MTD Ambassador Ben Rajan Takes on OCC @ UTMB the holy grail of trail running

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After 10 hours of tag-teaming driving through France we arrived at our
campsite and home for the next 10 days in Chamonix, at the foot of
Aiguille du Midi with a stunning view of Mont Blanc. As with all the
races during Ultra-Trail du Mont-Blanc (UTMB) week, Spencer and I both
had to earn qualification points to just apply for OCC and CCC
respectively. And then there was the ballot to get through. It had
been a long journey to get there in more than one way but finally we
were ready to go.

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My desire to run OCC (all 56km, +3,500m of it) started in 2015. After
having run my first trail race only a few weeks prior (Maverick
Somerset) I was speaking with some friends who were preparing to run
TDS and UTMB. They couldn’t stop talking about the stunning landscape,
gruelling climbs and electric atmosphere, and when I heard there was a
race that was only 56km I promised myself that I’d get there
eventually. At that time I couldn’t even get my head around racing a
climb more than about 150m let alone 1000m.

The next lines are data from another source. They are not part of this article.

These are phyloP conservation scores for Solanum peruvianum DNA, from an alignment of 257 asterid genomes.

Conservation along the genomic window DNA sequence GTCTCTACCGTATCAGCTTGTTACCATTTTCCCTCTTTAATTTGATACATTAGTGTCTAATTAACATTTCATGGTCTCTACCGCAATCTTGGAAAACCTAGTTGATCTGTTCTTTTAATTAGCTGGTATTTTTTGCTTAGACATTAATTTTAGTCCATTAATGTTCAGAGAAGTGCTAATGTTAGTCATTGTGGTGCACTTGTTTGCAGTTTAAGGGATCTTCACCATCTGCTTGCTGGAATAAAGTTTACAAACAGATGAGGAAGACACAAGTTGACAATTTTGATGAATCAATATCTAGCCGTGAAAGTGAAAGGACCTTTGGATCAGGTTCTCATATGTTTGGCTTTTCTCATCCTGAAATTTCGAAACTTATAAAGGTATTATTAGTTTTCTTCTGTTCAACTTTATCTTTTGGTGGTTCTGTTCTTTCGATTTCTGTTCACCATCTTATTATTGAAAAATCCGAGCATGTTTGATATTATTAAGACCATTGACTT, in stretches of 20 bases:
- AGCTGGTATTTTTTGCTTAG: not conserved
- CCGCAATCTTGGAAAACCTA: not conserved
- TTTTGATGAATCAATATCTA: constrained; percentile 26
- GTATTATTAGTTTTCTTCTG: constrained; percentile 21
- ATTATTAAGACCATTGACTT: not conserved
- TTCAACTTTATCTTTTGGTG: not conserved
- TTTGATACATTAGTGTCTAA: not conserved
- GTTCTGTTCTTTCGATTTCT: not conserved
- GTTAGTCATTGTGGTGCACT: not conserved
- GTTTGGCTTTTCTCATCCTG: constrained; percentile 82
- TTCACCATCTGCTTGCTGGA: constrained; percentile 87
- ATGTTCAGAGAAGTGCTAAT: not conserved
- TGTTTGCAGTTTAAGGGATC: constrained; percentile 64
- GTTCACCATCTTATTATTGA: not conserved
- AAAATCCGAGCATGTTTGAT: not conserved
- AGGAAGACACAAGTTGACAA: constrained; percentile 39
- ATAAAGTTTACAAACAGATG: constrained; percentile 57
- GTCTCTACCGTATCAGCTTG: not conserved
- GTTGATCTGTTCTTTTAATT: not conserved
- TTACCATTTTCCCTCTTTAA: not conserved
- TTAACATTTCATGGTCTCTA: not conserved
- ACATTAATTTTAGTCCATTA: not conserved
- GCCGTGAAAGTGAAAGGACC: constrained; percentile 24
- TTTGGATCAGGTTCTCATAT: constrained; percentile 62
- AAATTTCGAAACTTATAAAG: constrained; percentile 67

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Fast forward two years and that’s all changed. Don’t get me wrong, the
Alps are still brutal by anyone’s standards, and unless you’re a pro
there is little chance you’ll be running much of the climbing. But
with a few trips to Chamonix done and a number of ultras completed in
some of the hillier bits of the UK I was certainly more prepared for
the sort of pain that was awaiting me.

What I wasn’t prepared for was the atmosphere of just being there for
the race week. I love trail running for many reasons but it isn’t a
mainstream sport. There aren’t millionaire athletes, there’s no TV
coverage and 99.99% of the public wouldn’t know what an “ultra” is.
But go to Chamonix in the last week of August and you’d struggle to
believe that for a second.

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The first hints start about 20km from Chamonix; big signs hanging from
the lampposts advertising the races. In Chamonix town itself you can
barely remember that other sports exist. Billboards show the faces of
the athletes of the big teams, every sports shop is packed with all
the kit you could imagine, the event village boast hundreds of stands
with organisers from all corners of the world trying to tempt you to
their race next. The town is also heaving with visitors and nearly
every person is wearing trail shoes, or carrying a race-vest, or
talking about which race their doing. According to the registration
details 92 countries are represented across the 5 races (between 56km
– 290km) and all of them care passionately about the sport.

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The races are spread across the week. The frankly insane PTL (290km
pairs race requiring self-sufficiency) starts on the Monday, TDS